You can jostle to get into the shows of cool new labels and flashy (often trashy) influencer brands. But nine times out of 10, your best bet would be to join the queue for one of those tried and trusted names who season after season turn out influential looks that real people will want to wear, rather than just pose in.
So it was with three of Paris’s biggest draws in recent days as Isabel Marant and Dries Van Noten did… well, what they’ve been doing for years. Meanwhile Chloé, with still-new creative chief Natacha Ramsay-Levi now in charge, continued the evolution of its look – from festival/boho chic(k) to contemporary urbanite – without delivering a shock to the system.
The transition from Clare Waight Keller to Ramsay-Levi at Chloé was so beautifully handled last season that that it would have been a great model for Céline to follow post-Phoebe Philo had LVMH not put Hedi Slimane in charge. But that’s another story.
So what did she deliver for her second season in charge? A 70s-influenced look that was inspired by the middle of that decade and grown-up style icons like Isabelle Huppert, Stéphane Audran and Anjelica Huston. We got a sophisticated mix for city-dwellers who want to be on-trend and demand to look good.
In a palette dominated by 70s brown tones, it followed a slim, but not constricting silhouette with ‘fluid’ the guiding principle.
Dresses flowed sensually around the body, while the softness of a silk blouse, a flared pant or a silky knife-pleat cuffed pant screamed ‘ease’.
Ramsay-Levi nodded to season’s key trends (the must-have aviator jacket, the chubby ribbed or fine Lurex knits with curvy sleeves adding shoulder width) without slavishly following the crowd.
But the devil throughout was in the detail. From the laced or strap-wrapped boots with embossed heels, to the tiny dancing horse repeat patterns on clothes and bags, the tiled metal ‘bangles’ punctuating the sleeves, the studded silks and studded appliqués, the clips adding interest to simple mid-70s blazers, the geology prints, the sequin-scattered lace, the goat hair trims that looked almost like fringing, the metal caps replacing stitching to hold the different parts of a dress together. It all made this into a collection that begs to be viewed up close, as well as looking great from a distance.
For Isabel Marant meanwhile, AW18 is offering up a wearable mix of easy pieces that are youthful but will also appeal to the label’s range of customers in the 20s, 30s, 40s, and 50s.
It was what we’ve come to expect from the designer with plenty of Marant favourites worked into the collection, but all overlaid with a heavy dose of Americana, which is a theme she’s visited plenty of times before.
Expect the high street to be all over the blanket coats, low-key cowboy boots (complete with metallic toecaps), prairie floral and lace inserts, fringing, serape-style tops and gilets, shearlings, Western leather shirts, and motifs that were gently influenced by Native Americana (but hopefully not enough to raise a chorus of cultural appropriation disapproval).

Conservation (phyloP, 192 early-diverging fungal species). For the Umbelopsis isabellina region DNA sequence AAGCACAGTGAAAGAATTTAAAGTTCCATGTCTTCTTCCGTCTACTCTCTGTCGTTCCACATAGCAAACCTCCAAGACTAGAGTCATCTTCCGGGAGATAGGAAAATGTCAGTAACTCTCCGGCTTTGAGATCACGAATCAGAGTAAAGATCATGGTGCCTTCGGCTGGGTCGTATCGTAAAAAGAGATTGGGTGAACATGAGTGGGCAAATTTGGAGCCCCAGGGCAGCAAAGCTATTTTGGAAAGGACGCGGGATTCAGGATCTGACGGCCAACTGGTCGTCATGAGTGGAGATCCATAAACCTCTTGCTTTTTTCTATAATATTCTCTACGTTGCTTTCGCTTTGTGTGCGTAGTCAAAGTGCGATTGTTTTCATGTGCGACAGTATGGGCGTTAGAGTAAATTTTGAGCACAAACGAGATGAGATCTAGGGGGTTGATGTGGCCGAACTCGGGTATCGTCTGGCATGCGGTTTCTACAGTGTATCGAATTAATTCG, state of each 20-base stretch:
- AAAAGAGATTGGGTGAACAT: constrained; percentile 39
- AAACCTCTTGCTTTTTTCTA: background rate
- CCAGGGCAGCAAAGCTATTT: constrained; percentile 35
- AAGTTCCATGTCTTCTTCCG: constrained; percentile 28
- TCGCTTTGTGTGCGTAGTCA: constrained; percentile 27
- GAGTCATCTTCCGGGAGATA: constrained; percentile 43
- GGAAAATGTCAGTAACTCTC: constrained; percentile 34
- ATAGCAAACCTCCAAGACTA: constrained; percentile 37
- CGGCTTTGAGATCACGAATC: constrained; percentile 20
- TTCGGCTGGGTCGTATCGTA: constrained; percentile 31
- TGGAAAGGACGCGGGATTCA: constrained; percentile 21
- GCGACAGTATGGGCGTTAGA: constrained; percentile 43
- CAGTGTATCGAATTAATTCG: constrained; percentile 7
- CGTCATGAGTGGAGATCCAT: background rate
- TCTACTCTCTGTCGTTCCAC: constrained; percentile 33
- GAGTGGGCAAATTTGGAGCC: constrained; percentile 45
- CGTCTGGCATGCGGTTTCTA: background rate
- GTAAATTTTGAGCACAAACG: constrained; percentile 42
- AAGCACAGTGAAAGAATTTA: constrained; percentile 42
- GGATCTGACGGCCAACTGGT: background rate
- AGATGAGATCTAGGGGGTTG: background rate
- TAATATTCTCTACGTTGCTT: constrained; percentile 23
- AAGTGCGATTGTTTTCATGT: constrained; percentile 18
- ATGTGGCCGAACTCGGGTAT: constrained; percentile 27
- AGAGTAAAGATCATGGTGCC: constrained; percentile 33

And the after-dark dresses that took their American influences from other sources should be instant high street fodder too. There was more than a 1980s Dynasty edge in the short skirts, ruching, shirring and oversized shoulders but this was 80s style that was made to wear rather than just look at in magazine editorials. The dresses will strike a chord with young customers, as the sexier end of the Marant line-up always does. And it’s to be hoped Anthony Vaccarello at Saint Laurent pays attention because he could learn a few lessons from Marant about how to ‘do the 80s’.
Another name who could teach his peer group some lessons is Dries Van Noten. Consistently responsible for some of the best collections Paris turns out, his trademark celebration of rich colours, patterns and textures is rarely about overwhelming silhouettes but is always about standing out from the crowd in a relaxed way.
His pieces cocoon the body without swamping it and tap gently into seasonal trends, again without going too far. This season, for instance, he’s got the volume bug just like almost every other designer but instead of crazy shoulders, he’s given us cosy, chubby, Mongolian lamb coats and jackets in power red, intense black or yeti white, or parkas with wide collars, and blouses with intricately draped sleeves.
All these pieces underscore just how important colour is to this label from the delicious yellow silks to ginger and lilac, plus the brocade or satin parkas in oranges or blues. In the latter case, the blue botanical prints looked almost like Delft china patterns and like many of the collection’s pattern stories, were as effective on coats as pantsuits, gloves and boots.
In fact, pattern has been used throughout to transform the collection. Madcap stylised florals made sheath dresses seem like more than the simple slithers of silk they actually were, while his expert colour mix and Art Deco-influenced embellishment turned his more casual looks into statement pieces.
Like Marant’s (very different) collection, it left an impression despite being deceptively simple. At its heart, this was just a combination of coats, easy pants, sweaters with skirts, and blouses with fluid skirts. The fact that the skirts came with tinsel fringing, the coats were often beaded, the dresses had silver and gold inserts, and the blouses were ruched, draped and shimmering – well, that was the bonus you get with Dries Van Noten.